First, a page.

7 Steps From The Basics To A Pro: Term Paper Writing Process



When you started writing assignments in high school, there were a number of things you would have gotten wrong quite often. Now that you’re in college or university, your skills need to be more refined so that the quality of your paper is on the level it should be. The following seven points indicate how and where you should have improved by now. If you haven’t made these improvements, identify where you are falling short and use these pointers to correct yourself.

Saying more with less

A simple skill you should’ve learnt by now is to say as much as possible with fewer words. Here is an example of this:

Replace: “If only he had not gone away so soon, we could have still had a lot of fun.” With: “Had he not left so soon, we would still be enjoying ourselves.” That’s a saving of six words, which will add up if you can shorten every sentence with the same effectiveness.

Writing succinctly is a skill you must master as time goes by. The more you say in a term paper, the more points you will get for relevancy—just do so without filling up your word count too quickly.

Catchy subheadings

Something else you should work at is creating subheadings that make your reader want to read each paragraph. Instead of just providing a flat, factual subheading, give your reader something enticing. Some examples of this are:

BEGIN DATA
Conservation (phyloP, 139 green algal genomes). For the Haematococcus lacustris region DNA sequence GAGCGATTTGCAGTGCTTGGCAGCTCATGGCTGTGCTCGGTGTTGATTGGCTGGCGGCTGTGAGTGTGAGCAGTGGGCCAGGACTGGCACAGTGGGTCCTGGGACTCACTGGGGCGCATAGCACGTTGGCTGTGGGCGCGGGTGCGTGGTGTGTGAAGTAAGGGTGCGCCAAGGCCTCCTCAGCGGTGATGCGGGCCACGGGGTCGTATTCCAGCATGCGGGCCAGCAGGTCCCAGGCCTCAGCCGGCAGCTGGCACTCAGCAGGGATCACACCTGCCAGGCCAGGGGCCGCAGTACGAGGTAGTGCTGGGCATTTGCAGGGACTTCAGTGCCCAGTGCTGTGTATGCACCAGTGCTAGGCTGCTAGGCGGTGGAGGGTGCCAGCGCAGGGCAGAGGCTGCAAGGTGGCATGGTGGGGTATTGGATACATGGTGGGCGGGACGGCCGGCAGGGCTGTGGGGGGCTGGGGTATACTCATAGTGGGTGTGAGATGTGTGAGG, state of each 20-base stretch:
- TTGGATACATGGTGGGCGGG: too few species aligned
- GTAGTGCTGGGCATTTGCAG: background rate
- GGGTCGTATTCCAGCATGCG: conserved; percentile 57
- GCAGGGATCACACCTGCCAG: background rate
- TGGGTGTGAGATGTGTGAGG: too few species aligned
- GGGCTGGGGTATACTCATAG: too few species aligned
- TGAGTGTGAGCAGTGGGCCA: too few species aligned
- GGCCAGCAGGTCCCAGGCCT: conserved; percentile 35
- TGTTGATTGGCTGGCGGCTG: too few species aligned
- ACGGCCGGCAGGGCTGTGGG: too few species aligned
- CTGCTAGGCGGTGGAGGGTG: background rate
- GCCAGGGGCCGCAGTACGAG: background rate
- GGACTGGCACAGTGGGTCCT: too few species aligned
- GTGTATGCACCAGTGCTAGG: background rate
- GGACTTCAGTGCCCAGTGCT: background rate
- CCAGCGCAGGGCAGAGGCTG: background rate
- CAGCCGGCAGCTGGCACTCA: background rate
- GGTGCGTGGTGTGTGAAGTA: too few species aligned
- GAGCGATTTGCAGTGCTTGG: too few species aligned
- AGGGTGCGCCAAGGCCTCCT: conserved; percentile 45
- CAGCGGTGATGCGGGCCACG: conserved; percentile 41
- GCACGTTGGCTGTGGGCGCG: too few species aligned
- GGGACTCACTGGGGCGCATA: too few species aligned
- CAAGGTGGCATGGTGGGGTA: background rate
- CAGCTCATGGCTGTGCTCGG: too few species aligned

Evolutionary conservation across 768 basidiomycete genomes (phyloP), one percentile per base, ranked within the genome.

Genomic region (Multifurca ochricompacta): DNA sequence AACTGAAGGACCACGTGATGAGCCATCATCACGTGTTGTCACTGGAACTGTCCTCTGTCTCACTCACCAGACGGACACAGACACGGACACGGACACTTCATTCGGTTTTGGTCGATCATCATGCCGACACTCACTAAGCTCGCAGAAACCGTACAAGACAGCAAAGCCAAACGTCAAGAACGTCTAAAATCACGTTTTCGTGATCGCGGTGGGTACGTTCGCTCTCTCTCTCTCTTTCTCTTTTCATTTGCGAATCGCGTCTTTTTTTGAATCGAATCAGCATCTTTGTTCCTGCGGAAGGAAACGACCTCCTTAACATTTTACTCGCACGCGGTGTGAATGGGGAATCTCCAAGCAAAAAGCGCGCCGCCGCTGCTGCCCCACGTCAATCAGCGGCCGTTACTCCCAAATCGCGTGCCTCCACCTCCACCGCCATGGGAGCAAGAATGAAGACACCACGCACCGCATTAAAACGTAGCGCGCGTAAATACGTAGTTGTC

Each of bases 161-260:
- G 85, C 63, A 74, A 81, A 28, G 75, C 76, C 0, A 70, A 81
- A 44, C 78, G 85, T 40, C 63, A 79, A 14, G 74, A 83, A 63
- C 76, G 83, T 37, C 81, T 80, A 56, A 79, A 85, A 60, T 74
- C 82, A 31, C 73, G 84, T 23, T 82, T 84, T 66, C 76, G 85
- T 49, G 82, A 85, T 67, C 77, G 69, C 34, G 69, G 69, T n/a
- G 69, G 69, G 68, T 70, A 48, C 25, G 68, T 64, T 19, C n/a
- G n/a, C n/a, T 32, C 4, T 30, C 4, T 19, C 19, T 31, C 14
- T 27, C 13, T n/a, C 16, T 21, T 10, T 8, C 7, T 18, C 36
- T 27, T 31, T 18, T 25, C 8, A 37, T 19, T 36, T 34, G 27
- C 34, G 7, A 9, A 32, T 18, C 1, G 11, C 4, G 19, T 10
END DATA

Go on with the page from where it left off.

• Posing a question instead of a description.
  • Promising a solution to a problem. (“How to ensure...”)
  • Adding the slightest touch of humour to your heading to make it stand out. (Don’t overdo it though)

Sticking to your topic

Back in middle school and high school you probably often rambled about things that were off topic. However it’s time you moved away from this habit and stayed true to the gist of your term paper’s title. Keep looking at your topic heading and ask yourself whether you are still on track with your initial intentions.

Learning to not be redundant

Saying the same thing twice in a different way will simply frustrate your college professor or teacher—and not win you any points. If you feel you haven’t explained something effectively enough, don’t take the easy way out and repeat it in a different way. Rather reword the sentence completely—keeping it as a single thought.

Going the extra mile

If you are still messing around with light effort research and planning, you will not live up to tertiary education standards. You may have gotten away with that at high school, but now you will be expected to put some effort into your work. This includes:

  • Verifying your facts as much as necessary.
  • Taking more time to plan the outline of your paper.
  • Going deeper into a concept to make sure it is fully understood.
  • Giving the reader a complete background into something that may not be obvious.

Learning as you go

The point of your term paper used to be, “Let’s just get this over and done with.” But by now, your attitude should have changed to, “Let’s see what I can learn from this assignment.” The best term papers are written when the student learns via the research process. Make sure you compile a term paper that shows your enlightenment throughout.

Making a point

A brilliant way to make a valid point is to write down a single-minded statement that you wish to convey throughout your assignment. Write this down for yourself and keep it on hand whenever you feel you are going off track. Any sentence that does not convey your point, should be stated differently—or scrapped altogether.